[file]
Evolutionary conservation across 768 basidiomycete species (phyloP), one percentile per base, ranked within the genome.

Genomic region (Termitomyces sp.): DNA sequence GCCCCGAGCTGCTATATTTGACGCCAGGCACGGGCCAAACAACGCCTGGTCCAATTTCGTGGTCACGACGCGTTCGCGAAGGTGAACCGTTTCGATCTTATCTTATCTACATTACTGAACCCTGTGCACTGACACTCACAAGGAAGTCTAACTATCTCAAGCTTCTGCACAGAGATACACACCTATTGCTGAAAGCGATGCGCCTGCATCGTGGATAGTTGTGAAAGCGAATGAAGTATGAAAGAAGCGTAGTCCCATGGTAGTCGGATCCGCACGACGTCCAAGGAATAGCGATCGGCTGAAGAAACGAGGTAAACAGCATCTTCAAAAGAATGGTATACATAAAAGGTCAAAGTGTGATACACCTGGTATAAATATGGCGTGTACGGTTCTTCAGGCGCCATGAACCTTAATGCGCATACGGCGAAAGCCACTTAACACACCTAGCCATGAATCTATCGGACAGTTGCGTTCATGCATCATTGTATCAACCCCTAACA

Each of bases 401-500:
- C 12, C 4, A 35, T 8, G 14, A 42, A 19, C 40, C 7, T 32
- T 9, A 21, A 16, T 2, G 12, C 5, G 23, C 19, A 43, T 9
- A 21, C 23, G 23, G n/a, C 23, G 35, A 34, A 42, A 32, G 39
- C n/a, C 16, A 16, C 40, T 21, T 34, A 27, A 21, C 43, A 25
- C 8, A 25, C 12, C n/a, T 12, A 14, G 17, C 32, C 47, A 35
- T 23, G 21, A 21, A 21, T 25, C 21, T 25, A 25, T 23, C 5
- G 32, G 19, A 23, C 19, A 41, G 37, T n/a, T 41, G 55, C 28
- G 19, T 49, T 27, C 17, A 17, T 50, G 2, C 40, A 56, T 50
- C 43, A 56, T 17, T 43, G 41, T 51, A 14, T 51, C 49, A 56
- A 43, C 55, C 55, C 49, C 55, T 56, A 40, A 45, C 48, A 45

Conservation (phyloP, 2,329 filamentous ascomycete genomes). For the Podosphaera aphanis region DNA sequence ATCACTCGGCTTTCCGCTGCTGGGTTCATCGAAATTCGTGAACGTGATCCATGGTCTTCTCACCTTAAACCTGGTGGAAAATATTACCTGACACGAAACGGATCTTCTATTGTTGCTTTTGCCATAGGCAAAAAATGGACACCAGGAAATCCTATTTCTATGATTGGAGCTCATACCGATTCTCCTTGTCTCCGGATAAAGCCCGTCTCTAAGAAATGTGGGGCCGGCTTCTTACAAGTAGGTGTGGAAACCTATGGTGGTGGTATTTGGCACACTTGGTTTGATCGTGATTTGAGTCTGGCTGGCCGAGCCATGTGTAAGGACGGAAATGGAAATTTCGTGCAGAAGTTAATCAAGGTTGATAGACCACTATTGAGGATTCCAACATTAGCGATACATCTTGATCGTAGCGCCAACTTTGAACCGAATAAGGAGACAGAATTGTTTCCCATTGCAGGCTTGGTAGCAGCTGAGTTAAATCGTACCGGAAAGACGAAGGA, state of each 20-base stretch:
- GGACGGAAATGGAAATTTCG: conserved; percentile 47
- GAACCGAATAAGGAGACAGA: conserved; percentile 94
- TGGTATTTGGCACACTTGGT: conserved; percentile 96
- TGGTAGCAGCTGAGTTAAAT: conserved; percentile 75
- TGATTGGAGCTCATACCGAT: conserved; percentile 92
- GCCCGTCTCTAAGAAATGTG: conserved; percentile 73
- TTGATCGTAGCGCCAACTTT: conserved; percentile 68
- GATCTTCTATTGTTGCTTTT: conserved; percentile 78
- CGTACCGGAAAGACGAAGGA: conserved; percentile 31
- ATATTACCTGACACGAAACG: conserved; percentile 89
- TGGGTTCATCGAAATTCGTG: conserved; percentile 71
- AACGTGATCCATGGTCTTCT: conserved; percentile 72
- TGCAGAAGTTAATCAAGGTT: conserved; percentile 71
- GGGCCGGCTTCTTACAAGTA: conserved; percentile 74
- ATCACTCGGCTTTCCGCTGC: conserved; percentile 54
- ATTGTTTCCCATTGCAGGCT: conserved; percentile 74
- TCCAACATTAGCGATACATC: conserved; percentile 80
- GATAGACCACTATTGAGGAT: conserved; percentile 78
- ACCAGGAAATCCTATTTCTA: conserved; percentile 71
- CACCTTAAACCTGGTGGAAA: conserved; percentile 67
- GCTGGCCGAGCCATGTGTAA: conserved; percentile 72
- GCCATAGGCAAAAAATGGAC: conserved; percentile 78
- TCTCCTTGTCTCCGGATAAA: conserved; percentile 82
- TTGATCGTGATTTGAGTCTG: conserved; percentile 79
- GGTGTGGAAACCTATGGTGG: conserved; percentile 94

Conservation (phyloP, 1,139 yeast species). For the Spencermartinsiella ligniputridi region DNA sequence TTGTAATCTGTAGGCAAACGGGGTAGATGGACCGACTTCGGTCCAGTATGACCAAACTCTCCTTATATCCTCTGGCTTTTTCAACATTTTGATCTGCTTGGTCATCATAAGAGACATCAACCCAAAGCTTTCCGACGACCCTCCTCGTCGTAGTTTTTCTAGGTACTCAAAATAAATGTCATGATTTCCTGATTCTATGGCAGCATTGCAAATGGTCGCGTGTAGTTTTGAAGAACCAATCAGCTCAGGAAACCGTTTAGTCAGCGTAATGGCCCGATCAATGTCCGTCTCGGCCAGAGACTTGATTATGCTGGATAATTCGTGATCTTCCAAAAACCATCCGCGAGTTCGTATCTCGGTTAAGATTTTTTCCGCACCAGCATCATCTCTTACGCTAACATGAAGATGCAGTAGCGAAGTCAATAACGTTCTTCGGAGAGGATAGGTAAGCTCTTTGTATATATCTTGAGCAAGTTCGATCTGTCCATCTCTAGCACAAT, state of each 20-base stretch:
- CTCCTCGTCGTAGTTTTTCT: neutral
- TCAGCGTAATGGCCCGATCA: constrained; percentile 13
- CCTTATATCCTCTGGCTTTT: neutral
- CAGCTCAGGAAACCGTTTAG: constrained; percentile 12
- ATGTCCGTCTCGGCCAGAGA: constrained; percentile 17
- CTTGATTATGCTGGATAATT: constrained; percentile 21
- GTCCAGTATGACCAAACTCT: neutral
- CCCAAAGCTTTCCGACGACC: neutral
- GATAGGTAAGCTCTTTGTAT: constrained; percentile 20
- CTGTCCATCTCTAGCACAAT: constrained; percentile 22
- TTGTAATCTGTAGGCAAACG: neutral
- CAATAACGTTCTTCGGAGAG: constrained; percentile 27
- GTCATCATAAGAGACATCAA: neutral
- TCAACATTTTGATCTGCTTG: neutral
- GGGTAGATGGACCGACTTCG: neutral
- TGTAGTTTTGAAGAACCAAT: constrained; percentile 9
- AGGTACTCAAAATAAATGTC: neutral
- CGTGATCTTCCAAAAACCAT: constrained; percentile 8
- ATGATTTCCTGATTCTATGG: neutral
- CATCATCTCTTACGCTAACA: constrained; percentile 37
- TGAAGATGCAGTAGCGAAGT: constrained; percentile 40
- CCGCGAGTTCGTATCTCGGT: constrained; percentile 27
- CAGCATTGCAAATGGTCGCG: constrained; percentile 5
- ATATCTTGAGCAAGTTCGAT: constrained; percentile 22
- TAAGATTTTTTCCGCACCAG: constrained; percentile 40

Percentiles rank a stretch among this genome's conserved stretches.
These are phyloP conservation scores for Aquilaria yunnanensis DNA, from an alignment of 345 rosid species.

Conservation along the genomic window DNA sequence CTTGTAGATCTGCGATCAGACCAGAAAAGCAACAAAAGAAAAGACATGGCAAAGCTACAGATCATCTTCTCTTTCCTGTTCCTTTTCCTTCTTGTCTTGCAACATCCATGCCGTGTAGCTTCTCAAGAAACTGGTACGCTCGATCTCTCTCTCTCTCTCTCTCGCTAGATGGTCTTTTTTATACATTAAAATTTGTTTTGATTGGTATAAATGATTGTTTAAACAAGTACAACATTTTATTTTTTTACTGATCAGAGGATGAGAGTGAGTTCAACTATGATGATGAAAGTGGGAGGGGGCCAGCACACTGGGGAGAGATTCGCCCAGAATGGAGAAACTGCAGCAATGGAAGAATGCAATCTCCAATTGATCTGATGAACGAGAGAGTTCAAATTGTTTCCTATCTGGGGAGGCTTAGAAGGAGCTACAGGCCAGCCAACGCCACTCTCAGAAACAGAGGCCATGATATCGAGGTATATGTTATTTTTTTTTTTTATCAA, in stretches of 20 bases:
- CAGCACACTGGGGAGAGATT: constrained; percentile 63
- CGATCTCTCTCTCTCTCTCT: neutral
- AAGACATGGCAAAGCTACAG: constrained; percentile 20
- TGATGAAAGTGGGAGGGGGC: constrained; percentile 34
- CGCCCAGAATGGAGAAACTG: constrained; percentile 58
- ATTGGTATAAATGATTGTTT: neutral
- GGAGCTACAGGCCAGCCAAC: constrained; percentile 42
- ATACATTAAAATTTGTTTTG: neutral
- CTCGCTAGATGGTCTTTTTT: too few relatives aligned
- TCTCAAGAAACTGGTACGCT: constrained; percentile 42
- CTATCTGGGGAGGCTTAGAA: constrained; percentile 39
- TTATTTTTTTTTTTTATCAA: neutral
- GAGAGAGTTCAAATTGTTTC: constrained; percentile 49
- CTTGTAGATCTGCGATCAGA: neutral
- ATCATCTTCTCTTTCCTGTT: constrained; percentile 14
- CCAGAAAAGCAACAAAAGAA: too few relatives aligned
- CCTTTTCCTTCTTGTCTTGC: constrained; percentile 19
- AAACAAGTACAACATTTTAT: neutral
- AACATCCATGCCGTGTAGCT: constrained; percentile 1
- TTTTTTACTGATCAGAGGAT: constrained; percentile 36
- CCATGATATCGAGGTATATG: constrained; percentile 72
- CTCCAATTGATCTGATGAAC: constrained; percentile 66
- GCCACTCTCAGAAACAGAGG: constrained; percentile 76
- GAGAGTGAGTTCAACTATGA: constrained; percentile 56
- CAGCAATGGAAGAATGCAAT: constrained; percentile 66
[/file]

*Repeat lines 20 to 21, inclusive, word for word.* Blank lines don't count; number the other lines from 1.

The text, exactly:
- GCCCGTCTCTAAGAAATGTG: conserved; percentile 73
- TTGATCGTAGCGCCAACTTT: conserved; percentile 68